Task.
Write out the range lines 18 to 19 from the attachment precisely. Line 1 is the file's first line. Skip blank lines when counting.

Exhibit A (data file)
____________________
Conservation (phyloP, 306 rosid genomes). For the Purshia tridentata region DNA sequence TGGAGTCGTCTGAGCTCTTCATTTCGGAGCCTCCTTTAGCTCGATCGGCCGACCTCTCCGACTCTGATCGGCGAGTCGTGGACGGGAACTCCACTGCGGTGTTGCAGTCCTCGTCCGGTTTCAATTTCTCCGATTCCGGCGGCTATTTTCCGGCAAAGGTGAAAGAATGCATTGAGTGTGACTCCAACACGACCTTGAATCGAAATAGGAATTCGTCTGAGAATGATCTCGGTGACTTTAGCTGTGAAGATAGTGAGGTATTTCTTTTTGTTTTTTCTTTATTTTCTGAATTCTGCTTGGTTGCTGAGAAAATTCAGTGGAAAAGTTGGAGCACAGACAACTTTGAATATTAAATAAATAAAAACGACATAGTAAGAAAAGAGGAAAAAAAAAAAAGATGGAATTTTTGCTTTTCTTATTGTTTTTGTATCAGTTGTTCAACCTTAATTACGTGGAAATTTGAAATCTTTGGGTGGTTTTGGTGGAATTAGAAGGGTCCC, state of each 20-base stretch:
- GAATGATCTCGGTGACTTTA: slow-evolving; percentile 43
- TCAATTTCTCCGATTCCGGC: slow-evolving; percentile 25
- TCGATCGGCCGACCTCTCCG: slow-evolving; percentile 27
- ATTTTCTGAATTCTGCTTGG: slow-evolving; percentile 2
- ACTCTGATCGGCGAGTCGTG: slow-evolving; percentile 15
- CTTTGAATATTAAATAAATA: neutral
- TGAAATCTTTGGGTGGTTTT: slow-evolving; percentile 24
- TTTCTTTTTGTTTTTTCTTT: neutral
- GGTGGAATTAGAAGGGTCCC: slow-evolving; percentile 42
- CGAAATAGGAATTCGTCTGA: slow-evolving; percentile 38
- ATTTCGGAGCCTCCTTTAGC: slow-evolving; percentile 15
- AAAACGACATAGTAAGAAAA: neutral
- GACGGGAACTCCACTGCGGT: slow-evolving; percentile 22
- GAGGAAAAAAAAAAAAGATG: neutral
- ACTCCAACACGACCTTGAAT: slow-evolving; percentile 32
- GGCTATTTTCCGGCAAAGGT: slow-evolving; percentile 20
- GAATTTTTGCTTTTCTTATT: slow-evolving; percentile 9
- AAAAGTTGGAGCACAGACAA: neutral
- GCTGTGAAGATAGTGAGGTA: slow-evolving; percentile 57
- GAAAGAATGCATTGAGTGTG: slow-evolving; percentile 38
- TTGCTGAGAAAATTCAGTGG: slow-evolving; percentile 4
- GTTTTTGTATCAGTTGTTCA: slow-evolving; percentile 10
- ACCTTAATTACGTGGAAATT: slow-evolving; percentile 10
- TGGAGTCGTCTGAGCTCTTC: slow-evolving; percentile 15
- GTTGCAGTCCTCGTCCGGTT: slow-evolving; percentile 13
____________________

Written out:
- GAATTTTTGCTTTTCTTATT: slow-evolving; percentile 9
- AAAAGTTGGAGCACAGACAA: neutral